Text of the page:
Old School is Back

Make some noise!

Old car enthusiasts have the Model T. Keyboard enthusiasts have the Model F. It's big, it's clunky, and best of all, it's loud! The IBM Model F keyboard was the flagship keyboard in its day, back in the 1980s. Many old school computer enthusiasts still miss it and its signature clicking sound. But, as Eric Limer of Popular Mechanics explains, the Model F is making a comeback, sort of, thanks to Joe Strandberg and his Model F Keyboards project.

According to Limer, as a result of Joe Strandberg's project,he is making an authentic retro version of the old keyboard available to today's consumers.The basic premise of keyboards is simple - keys act like electrical switches. Pressing the key causes it to make contact and complete the circuit, sending a signal to the computer to display the appropriate character. Most current keyboards use membrane technology, which uses plastic keys that overlay a thin layer of rubber. However, the keys of mechanical keyboards, like the Model F, each have an individual switch, which accounts for the signature "click". The Model F differs from modern mechanical keyboards because it uses a buckling spring, a feature the newer mechanical keyboards have been unable to replicate successfully. Strandberg has taken a different approach - rather than trying to update modern keyboards, he has chosen to reproduce the original item. In its heyday, the Model F sold for $600. Strandberg is making his keyboard available for $325 base cost. If you want to add some customization, the price will go up accordingly. While this may not appeal to the average computer user, Strandberg already has pre-orders for more than 500 of the retro keyboards.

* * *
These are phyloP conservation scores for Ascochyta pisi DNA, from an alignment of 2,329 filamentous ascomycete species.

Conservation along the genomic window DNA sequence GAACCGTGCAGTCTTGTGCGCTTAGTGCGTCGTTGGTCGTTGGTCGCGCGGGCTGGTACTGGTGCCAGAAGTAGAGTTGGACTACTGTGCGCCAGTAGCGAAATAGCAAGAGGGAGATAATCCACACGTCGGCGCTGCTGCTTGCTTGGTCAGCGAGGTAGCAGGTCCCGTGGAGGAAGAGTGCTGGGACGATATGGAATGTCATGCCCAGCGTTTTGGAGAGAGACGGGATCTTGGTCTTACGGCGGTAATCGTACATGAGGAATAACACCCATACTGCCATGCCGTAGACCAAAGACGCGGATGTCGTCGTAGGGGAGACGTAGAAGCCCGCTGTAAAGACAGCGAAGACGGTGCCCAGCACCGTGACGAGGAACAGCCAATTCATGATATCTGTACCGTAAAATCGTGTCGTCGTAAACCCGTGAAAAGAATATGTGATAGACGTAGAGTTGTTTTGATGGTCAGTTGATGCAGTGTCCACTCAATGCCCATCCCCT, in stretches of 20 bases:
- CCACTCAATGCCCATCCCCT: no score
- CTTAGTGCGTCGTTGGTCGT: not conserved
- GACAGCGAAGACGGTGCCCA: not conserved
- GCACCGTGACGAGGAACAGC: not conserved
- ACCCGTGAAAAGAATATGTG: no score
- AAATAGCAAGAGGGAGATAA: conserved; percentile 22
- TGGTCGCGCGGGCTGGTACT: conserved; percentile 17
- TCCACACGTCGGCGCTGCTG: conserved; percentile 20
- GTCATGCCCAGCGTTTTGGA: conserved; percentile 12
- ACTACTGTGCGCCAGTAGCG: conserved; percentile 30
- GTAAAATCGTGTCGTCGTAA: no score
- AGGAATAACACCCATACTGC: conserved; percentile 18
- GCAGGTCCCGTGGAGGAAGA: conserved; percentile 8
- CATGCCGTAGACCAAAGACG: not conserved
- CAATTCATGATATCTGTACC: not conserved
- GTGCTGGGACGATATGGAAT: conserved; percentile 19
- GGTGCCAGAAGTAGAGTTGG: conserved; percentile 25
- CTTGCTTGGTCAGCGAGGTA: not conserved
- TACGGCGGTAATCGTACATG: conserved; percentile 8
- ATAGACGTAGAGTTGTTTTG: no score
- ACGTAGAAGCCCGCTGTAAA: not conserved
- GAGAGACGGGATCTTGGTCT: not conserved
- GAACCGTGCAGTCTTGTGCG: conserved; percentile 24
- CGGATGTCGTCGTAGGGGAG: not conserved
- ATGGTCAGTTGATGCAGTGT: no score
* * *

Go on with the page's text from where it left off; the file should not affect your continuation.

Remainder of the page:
Supporting Web Links

Discussion Questions/Activities 
  1. The Model F keyboard definitely falls into the "everything old is new again" category. What do students think about this retro keyboard? Chances are good that a majority of students don't even have a desktop computer. Ask them about their input methods and preferences. 
  2. Divide the class into small groups and ask each group to research a specific type of keyboard. Groups may choose to report on keyboards with different letter layouts, ergonomic keyboards, gaming keyboards, etc. What are the advantages and disadvantages of this keyboard? What differentiates it from other types? How much does it sell for? Each group should create a brief presentation about the keyboard style they selected and share this information with the class.
  3. As an individual project, ask students to research other types of input devices and pick one device to thoroughly investigate. Students might choose an older, legacy style or a new, cutting edge example. Students should write a brief summary of their findings.


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